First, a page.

25. The learned pleader for the respondent called our attention to Sections 68 to 70 of this chapter. As to Section 68, it is only necessary to observe that it deals with a specific class of claims for the price of necessaries of life supplied to one incapable of contracting. Section 69 cannot possibly apply, as there was no community of interest in the payment of Wahid Ali Khan's debts between the plaintiff and Abhassi Begum. Section 70 is equally inapplicable. Nothing was delivered to the minor; therefore, if this section can apply at all, it must be by virtue of the words where a person lawfully does anything for another.' The contention may be thus stated that plaintiff lawfully delivered money to Umda Khanam for the use of Abhassi Begum, who enjoyed the benefit of such delivery, and (sic) she (Abhassi) is bound to compensate the plaintiff. But I think (sic) statement is not sufficient to bring the case within the section. It is not necessary that the person claiming compensation should have done an act with his own hands, but Umda Khanum here was not the plaintiff's agent to apply the money lent to the benefit of the minor, nor did the plaintiff attempt to see that the money really went to the use of the minor. She did nothing for the minor as required in the section; she simply put Umda Khanum into a position in which, if so minded, she (Umda) might apply the money to the benefit of the minor.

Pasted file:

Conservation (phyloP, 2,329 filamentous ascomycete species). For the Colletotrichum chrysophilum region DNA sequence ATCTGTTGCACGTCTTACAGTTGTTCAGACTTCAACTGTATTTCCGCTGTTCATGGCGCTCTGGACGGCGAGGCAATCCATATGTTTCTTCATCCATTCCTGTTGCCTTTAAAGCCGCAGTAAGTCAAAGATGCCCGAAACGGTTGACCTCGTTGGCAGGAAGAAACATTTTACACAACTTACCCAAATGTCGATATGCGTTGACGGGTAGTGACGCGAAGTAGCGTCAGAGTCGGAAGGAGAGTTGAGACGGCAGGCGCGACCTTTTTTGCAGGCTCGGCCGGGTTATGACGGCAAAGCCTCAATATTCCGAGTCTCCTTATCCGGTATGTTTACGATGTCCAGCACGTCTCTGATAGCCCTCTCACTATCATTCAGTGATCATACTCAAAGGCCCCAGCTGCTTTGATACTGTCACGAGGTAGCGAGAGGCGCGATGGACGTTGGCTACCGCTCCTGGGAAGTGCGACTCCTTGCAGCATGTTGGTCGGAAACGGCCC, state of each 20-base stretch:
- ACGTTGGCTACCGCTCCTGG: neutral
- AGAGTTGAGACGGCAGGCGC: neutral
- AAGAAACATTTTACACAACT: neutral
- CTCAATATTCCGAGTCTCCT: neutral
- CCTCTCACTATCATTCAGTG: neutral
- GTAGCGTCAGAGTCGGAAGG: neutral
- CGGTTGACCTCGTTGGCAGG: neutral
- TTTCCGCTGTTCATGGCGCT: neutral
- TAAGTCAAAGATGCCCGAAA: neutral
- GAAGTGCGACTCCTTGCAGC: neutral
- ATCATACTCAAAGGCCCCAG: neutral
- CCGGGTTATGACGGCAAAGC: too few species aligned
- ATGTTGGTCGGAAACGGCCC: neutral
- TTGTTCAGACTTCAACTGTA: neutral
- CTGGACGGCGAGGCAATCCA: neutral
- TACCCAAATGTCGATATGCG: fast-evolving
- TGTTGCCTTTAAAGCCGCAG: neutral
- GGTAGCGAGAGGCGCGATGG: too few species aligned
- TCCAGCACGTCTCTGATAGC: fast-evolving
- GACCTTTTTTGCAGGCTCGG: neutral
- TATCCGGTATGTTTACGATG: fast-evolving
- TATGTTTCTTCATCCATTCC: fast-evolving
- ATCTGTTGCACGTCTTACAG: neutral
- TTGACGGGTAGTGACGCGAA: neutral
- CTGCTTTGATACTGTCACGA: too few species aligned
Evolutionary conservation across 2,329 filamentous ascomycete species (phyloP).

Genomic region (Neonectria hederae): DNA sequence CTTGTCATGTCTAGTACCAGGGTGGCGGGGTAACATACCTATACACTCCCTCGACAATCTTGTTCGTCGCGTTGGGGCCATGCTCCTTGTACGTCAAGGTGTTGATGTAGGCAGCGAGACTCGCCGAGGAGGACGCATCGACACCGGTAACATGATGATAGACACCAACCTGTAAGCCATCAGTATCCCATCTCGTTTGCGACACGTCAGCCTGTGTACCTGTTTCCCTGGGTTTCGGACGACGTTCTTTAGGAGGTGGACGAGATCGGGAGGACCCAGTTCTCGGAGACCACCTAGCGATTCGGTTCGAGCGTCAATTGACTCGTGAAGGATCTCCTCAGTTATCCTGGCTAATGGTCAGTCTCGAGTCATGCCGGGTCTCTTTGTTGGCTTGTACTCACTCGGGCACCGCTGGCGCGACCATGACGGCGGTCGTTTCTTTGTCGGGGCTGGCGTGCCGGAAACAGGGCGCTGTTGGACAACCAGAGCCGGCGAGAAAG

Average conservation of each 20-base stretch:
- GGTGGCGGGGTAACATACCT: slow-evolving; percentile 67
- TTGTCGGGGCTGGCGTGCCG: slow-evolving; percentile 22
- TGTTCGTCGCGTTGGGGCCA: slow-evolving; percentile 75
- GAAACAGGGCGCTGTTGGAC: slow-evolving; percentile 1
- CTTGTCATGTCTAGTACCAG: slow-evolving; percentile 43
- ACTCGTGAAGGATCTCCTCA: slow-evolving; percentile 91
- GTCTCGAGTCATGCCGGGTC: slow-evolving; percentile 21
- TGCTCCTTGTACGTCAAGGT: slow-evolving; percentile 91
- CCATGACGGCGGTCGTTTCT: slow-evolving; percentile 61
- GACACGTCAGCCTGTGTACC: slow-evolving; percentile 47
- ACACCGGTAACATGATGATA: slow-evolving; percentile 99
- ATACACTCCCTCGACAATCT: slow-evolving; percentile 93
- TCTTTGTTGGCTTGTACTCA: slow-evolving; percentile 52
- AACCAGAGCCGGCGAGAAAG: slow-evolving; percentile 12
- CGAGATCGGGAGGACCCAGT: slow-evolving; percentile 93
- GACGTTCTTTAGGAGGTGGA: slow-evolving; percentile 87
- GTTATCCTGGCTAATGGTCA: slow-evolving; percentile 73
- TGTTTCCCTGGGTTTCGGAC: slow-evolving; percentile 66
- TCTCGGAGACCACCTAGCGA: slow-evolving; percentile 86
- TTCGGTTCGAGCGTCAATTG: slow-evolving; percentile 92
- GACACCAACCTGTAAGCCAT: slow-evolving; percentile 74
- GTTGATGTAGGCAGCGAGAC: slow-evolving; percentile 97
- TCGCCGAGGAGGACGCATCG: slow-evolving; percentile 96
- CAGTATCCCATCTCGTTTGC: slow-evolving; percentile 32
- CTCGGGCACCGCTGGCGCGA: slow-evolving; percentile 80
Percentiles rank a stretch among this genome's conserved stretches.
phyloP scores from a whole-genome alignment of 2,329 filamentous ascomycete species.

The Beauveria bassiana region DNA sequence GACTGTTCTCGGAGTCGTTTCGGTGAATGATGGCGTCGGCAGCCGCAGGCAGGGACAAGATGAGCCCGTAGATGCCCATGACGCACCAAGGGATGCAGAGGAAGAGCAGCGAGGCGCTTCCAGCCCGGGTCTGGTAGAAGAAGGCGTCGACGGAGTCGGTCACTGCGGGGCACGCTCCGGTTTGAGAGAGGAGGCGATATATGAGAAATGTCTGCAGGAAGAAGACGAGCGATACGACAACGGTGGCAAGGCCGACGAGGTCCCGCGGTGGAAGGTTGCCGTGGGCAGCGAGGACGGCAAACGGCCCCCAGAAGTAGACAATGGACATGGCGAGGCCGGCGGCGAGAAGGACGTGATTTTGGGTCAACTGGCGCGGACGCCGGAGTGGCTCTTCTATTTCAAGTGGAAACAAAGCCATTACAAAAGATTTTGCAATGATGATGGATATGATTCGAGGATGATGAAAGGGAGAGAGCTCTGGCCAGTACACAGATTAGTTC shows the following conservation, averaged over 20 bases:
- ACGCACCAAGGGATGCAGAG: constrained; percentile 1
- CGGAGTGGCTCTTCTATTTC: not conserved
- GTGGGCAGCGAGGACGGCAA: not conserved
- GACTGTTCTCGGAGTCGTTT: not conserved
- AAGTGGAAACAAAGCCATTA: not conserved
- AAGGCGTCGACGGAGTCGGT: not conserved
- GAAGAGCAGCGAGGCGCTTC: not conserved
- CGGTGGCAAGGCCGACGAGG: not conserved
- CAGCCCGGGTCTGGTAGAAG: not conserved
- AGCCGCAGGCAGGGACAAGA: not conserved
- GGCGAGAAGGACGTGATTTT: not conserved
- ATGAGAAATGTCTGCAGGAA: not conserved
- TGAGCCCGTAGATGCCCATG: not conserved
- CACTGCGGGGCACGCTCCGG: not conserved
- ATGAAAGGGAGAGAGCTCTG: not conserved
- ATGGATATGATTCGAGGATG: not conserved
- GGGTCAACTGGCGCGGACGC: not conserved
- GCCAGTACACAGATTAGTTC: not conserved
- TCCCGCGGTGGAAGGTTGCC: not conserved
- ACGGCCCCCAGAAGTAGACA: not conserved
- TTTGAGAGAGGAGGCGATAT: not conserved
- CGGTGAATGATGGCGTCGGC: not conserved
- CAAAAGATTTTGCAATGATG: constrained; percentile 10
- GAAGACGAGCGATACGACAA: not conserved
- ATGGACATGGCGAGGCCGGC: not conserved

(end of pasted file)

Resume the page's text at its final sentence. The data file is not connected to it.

26. Whether Abhassi is indebted to Umda in respect of any portion of the Rs. 20,000 taken by Umda from the plaintiff cannot be known until the accounts of Umda's management, of her daughter's estate are taken. It appears that Umda Khanum has recovered large sums of Rs. 25,000 or more under decrees obtained against Duli Chand, and there undoubtedly was a substantial income from the estate of Wahid Ali Khan to be accounted for. This account cannot be taken in this suit at the instance of the lender of the Rs. 20,000, and her remedy must be confined to a decree against the person with whom she entered into a loan transaction.
27. The appeal must, therefore, be allowed with costs, and so much of the decree as affects Abhassi Begum is reversed, and the suit as against her is dismissed with costs.